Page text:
Using a vector pool containing variable-strength promoters to optimize protein production in Yarrowia lipolytica

Type Article
Date 2017-02
Language English
Author(s) Dulermo Remi1, Brunel Francois1, Dulermo Thierry1, Ledesma-Amaro Rodrigo1, Vion Jeremy1, Trassaert Marion1, Thomas Stephane1, Nicaud Jean-Marc1, Leplat Christophe1
Affiliation(s) 1 : Univ Paris Saclay, BIMLip Integrat Metab Microbial Lipids, INRA AgroParisTech, Micalis Inst,UMR1319, Domaine Vilvert, F-78350 Jouy En Josas, France.
Source Microbial Cell Factories (1475-2859) (Biomed Central Ltd), 2017-02 , Vol. 16 , N. 1 , P. 31 (11p.)
DOI 10.1186/s12934-017-0647-3
WOS© Times Cited 75
Keyword(s) Yarrowia lipolytica, Protein production, RedStar2, Glucoamylase, Xylanase, Hybrid promoters


The yeast Yarrowia lipolytica is an increasingly common biofactory. To enhance protein expression, several promoters have been developed, including the constitutive TEF promoter, the inducible POX2 promotor, and the hybrid hp4d promoter. Recently, new hp4d-inspired promoters have been created that couple various numbers of UAS1 tandem elements with the minimal LEU2 promoter or the TEF promoter. Three different protein-secretion signaling sequences can be used: preLip2, preXpr2, and preSuc2.


To our knowledge, our study is the first to use a set of vectors with promoters of variable strength to produce proteins of industrial interest. We used the more conventional TEF and hp4d promoters along with five new hybrid promoters: 2UAS1-pTEF, 3UAS1-pTEF, 4UAS1-pTEF, 8UAS1-pTEF, and hp8d. We compared the production of RedStar2, glucoamylase, and xylanase C when strains were grown on three media. As expected, levels of RedStar2 and glucoamylase were greatest in the strain with the 8UAS1-pTEF promoter, which was stronger. However, surprisingly, the 2UAS1-pTEF promoter was associated with the greatest xylanase C production and activity. This finding underscored that stronger promoters are not always better when it comes to protein production. We therefore developed a method for easily identifying the best promoter for a given protein of interest. In this gateway method, genes for YFP and α-amylase were transferred into a pool of vectors containing different promoters and gene expression was then analyzed. We observed that, in most cases, protein production and activity were correlated with promoter strength, although this pattern was protein dependent.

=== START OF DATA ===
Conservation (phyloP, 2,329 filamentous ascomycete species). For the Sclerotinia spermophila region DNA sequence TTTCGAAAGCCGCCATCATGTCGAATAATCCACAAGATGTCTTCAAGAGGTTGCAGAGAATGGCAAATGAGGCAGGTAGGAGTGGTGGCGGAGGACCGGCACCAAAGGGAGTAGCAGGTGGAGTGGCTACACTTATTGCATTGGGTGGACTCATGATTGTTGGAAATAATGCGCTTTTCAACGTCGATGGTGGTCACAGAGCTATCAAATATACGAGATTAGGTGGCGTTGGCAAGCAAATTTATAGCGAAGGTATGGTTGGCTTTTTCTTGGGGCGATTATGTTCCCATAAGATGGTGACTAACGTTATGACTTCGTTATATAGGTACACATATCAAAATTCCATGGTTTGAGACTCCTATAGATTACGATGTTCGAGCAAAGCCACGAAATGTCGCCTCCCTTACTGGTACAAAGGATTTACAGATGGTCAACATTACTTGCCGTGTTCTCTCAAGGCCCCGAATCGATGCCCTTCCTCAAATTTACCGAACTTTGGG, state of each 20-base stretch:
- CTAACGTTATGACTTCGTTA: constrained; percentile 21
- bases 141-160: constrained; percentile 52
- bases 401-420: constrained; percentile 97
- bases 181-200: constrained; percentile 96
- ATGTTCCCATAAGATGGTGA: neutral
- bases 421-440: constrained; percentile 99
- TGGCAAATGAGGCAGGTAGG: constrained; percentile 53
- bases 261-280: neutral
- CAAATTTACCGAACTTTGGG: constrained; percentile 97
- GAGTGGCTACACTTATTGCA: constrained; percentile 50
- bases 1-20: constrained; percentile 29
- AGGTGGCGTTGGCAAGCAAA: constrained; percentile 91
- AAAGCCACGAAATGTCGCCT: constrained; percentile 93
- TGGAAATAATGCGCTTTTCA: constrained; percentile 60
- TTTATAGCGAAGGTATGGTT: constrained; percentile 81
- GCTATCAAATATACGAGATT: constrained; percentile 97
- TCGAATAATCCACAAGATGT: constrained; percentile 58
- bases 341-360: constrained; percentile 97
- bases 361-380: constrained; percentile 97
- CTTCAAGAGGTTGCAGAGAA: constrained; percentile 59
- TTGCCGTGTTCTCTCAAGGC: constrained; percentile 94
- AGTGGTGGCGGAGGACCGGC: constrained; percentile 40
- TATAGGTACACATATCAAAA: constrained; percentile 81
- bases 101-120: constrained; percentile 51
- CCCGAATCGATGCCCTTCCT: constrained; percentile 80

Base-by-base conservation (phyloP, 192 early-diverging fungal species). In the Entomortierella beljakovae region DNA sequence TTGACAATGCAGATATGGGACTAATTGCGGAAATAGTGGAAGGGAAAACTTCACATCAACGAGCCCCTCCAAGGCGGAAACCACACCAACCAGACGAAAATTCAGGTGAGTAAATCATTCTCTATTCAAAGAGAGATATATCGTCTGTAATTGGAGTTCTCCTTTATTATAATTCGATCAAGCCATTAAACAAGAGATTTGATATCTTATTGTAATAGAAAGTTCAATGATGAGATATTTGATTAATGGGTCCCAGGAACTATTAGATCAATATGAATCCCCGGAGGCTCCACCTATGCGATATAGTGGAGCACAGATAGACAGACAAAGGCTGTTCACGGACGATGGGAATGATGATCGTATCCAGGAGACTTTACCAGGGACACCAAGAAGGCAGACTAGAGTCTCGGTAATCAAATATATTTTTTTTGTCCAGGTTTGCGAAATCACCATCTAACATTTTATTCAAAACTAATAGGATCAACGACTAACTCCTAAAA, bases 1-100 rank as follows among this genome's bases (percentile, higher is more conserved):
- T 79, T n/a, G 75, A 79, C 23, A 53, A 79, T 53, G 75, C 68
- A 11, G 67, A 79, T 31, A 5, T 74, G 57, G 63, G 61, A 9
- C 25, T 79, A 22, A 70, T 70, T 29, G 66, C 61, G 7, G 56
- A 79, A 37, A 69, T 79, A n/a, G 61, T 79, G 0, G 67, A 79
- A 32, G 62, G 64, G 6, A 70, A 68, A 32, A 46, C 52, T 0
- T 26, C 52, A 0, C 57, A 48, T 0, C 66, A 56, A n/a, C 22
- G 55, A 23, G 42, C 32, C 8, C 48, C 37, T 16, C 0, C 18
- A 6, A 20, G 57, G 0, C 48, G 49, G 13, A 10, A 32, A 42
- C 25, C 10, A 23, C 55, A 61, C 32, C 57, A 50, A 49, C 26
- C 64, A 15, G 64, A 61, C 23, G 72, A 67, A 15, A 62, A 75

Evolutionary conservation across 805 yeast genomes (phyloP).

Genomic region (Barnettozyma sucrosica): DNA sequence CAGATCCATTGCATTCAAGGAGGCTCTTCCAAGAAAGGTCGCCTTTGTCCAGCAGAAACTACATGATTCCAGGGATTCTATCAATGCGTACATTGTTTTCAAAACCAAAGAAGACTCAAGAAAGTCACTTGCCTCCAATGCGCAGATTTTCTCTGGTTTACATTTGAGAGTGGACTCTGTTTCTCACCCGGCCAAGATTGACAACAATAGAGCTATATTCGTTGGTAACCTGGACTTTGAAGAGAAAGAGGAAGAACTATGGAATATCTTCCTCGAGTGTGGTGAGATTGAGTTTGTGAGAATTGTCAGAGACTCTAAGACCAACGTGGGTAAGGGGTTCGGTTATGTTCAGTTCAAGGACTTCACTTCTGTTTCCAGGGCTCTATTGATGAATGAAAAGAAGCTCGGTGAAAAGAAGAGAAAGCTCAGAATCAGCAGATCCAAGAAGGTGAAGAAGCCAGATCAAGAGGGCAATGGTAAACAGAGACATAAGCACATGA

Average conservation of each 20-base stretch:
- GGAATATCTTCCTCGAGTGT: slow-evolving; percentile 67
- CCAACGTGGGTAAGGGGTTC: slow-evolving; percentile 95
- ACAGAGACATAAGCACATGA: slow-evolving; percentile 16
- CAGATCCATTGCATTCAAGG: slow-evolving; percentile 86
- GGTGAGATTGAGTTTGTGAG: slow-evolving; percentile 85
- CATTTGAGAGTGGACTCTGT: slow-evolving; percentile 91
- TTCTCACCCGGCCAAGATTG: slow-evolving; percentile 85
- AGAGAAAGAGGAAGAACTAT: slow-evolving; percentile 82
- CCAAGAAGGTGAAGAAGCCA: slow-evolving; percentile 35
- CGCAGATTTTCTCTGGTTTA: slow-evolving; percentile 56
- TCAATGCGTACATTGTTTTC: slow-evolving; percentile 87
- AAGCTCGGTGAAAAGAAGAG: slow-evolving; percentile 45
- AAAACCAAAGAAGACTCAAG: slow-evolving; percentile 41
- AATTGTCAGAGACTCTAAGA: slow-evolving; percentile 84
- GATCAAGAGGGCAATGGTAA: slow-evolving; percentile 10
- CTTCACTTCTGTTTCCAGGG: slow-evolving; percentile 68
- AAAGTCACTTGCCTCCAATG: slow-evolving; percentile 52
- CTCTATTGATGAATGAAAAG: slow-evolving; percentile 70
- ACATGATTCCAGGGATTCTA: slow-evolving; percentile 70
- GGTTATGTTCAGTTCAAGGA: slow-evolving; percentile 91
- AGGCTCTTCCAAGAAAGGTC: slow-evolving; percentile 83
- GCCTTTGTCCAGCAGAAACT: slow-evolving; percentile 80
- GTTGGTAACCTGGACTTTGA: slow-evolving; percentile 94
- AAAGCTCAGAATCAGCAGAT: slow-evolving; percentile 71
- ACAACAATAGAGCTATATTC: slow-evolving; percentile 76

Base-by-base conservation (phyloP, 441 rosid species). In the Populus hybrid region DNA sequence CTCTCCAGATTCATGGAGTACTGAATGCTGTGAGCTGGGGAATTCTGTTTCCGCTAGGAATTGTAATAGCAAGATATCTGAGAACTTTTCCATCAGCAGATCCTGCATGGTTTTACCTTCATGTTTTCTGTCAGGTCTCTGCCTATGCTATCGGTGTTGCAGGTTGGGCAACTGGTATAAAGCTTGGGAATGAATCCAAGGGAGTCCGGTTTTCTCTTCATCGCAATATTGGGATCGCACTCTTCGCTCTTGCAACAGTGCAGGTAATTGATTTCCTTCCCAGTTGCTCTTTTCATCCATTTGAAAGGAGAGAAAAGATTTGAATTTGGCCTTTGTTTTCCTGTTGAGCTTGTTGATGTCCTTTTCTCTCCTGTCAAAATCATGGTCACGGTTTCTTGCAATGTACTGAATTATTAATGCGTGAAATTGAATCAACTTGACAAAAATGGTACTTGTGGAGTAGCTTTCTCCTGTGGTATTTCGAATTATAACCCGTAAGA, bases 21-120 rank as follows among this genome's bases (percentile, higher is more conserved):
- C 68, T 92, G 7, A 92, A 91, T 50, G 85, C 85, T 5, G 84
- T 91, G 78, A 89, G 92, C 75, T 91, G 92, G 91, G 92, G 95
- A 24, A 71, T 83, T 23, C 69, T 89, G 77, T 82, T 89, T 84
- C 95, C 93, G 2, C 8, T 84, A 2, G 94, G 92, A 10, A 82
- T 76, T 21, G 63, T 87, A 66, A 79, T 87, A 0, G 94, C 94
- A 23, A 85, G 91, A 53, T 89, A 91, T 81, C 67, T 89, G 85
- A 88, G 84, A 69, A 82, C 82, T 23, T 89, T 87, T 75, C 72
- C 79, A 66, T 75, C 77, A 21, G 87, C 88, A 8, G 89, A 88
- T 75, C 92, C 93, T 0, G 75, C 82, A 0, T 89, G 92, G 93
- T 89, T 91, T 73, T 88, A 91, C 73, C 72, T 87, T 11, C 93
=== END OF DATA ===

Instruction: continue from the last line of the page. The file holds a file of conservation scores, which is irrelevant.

Protein expression depends on more than just promoter strength. Indeed, promoter suitability appears to be protein dependent; in some cases, optimal expression and activity was obtained using a weaker promoter. We showed that using a vector pool containing promoters of variable strength can be a powerful tool for rapidly identifying the best producer for a given protein of interest.

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Publisher's official version 11 2 MB Open access
Additional file 1: Table S1. Details on the strains and plasmids used in this study. 3 253 KB Open access
Additional file 2: Figure S1. Schematic representation of plasmid and strain construction. 120 KB Open access
Additional file 3: Data S1. Sequences of the genes used in this study. 12 KB Open access
Additional file 4: Figure S2. Production and activity of secreted glucoamylase for the different strains in the different media. 2 115 KB Open access
Additional file 5: Table S2. Glucoamylase and xylanase C concentrations. 12 KB Open access
Additional file 6: Table S3. Xylanase activity levels. 11 KB Open access
Additional file 7: Figure S3. Schematic representation of the construction of the vector pool. 2 400 KB Open access
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How to cite 

Dulermo Remi, Brunel Francois, Dulermo Thierry, Ledesma-Amaro Rodrigo, Vion Jeremy, Trassaert Marion, Thomas Stephane, Nicaud Jean-Marc, Leplat Christophe (2017). Using a vector pool containing variable-strength promoters to optimize protein production in Yarrowia lipolytica. Microbial Cell Factories, 16(1), 31 (11p.). Publisher's official version : , Open Access version :